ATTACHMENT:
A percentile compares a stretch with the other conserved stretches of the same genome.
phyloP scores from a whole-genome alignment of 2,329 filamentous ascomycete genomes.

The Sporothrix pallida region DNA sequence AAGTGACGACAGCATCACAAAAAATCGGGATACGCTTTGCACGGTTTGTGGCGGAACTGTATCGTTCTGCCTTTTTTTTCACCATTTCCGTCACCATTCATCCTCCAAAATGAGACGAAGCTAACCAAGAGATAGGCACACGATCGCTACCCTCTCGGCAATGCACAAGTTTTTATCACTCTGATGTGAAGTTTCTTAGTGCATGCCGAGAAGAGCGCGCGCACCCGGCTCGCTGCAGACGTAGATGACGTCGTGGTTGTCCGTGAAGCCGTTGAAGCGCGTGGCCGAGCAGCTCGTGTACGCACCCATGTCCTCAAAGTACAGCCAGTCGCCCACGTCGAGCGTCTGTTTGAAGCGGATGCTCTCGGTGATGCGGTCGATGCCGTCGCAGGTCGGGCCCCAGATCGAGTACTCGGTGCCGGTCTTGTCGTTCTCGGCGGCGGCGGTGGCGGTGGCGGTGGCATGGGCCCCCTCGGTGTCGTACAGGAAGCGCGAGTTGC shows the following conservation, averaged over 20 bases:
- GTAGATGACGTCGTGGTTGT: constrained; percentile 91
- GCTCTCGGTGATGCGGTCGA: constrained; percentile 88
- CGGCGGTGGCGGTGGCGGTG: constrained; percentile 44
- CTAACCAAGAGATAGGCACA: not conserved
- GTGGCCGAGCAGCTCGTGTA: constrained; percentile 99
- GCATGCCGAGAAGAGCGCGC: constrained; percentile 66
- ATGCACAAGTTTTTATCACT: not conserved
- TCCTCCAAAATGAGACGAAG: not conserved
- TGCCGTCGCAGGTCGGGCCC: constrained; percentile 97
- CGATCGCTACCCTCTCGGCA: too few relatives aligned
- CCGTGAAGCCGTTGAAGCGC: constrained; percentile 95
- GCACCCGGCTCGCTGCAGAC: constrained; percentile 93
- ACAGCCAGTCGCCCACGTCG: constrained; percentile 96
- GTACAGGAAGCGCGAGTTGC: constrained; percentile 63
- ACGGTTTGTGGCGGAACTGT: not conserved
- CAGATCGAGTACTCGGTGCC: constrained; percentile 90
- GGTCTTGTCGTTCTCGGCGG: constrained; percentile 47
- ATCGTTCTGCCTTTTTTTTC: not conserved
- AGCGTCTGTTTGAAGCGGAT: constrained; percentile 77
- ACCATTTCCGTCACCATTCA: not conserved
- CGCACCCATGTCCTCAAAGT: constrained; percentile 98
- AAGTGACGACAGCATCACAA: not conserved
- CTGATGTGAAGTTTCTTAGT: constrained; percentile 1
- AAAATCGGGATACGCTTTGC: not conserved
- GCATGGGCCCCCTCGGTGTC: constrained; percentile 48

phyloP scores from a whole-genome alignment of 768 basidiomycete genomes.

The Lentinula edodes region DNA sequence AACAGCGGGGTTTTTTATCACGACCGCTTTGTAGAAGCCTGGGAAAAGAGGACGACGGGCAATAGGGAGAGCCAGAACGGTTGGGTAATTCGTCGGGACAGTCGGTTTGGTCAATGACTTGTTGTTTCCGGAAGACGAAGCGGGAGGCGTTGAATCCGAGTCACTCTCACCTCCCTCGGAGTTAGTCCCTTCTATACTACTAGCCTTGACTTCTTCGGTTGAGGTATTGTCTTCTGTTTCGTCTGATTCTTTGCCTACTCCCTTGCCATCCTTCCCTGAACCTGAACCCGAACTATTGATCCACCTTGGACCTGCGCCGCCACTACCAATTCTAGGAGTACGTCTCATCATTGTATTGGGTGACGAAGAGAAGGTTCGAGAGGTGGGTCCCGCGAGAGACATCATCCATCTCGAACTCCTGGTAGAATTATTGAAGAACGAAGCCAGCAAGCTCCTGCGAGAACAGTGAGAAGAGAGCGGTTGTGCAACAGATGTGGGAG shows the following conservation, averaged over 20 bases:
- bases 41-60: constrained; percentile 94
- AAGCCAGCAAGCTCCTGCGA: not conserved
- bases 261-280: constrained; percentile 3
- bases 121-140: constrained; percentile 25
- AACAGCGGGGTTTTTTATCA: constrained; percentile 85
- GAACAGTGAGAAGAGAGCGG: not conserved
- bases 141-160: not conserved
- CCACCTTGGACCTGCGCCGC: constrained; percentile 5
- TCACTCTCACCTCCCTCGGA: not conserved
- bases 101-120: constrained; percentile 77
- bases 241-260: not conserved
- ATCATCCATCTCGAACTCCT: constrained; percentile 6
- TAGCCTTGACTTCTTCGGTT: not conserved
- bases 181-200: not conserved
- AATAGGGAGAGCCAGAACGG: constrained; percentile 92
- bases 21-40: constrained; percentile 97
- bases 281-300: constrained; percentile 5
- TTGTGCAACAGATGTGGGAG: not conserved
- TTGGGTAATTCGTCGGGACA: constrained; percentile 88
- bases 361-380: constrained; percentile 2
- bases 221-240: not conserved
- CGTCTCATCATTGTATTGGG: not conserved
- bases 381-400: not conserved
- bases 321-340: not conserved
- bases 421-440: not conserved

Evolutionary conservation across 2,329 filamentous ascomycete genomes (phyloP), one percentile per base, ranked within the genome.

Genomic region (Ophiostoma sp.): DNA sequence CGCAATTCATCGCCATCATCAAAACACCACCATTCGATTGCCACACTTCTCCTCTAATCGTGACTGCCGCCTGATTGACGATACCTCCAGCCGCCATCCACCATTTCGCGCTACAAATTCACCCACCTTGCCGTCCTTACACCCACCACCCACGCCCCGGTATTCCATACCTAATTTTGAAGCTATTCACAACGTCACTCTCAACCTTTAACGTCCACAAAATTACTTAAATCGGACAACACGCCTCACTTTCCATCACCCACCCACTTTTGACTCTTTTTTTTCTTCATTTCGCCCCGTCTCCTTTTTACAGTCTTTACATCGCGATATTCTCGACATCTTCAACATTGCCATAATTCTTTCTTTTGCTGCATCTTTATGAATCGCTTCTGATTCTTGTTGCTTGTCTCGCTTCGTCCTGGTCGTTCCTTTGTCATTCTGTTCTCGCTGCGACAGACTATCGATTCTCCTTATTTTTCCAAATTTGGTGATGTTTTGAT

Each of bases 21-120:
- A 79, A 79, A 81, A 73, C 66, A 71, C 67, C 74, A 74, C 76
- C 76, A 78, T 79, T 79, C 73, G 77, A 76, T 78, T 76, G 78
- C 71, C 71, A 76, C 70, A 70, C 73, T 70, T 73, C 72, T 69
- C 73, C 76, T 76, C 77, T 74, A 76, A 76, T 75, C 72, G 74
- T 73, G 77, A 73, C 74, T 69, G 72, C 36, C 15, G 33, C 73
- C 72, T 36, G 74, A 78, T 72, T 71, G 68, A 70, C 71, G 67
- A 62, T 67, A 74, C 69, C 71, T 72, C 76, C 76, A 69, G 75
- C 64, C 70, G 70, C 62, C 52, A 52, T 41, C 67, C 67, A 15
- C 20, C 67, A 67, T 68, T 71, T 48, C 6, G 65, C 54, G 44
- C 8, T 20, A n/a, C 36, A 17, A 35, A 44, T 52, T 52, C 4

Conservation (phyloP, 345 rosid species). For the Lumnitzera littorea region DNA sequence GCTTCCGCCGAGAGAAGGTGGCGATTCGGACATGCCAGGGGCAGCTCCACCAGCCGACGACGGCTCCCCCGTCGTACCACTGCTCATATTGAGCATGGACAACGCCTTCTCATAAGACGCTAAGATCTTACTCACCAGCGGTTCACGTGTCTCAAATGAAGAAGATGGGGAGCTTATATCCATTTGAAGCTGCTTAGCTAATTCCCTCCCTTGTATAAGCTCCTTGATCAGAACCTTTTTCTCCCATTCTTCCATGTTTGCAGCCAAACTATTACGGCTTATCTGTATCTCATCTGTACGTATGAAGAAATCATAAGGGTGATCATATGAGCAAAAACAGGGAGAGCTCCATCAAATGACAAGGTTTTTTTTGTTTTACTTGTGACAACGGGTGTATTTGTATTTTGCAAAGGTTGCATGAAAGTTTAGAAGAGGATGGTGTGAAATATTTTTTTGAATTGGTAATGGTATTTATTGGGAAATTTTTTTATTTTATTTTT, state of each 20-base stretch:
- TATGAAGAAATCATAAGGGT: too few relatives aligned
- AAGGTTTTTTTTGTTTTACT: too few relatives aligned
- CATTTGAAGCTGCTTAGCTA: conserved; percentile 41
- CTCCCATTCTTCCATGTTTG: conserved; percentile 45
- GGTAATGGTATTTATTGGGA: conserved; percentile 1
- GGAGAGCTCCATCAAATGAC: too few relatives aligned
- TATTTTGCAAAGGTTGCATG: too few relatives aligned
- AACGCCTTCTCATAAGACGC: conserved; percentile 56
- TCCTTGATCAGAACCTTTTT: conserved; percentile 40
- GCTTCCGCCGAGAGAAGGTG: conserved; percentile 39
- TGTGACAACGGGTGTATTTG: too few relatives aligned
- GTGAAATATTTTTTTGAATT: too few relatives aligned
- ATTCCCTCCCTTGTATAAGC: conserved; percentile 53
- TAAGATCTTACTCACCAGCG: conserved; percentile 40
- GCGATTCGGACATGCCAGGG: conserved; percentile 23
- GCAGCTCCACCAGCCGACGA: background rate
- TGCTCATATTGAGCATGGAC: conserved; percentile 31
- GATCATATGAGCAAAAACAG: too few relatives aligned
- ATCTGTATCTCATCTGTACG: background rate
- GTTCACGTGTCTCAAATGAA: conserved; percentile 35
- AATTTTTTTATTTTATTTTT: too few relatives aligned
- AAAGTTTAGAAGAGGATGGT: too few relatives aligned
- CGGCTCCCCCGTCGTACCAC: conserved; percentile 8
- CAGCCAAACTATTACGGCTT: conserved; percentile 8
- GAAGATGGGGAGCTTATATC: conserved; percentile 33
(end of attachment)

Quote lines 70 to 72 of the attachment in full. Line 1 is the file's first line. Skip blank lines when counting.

- TATGAAGAAATCATAAGGGT: too few relatives aligned
- AAGGTTTTTTTTGTTTTACT: too few relatives aligned
- CATTTGAAGCTGCTTAGCTA: conserved; percentile 41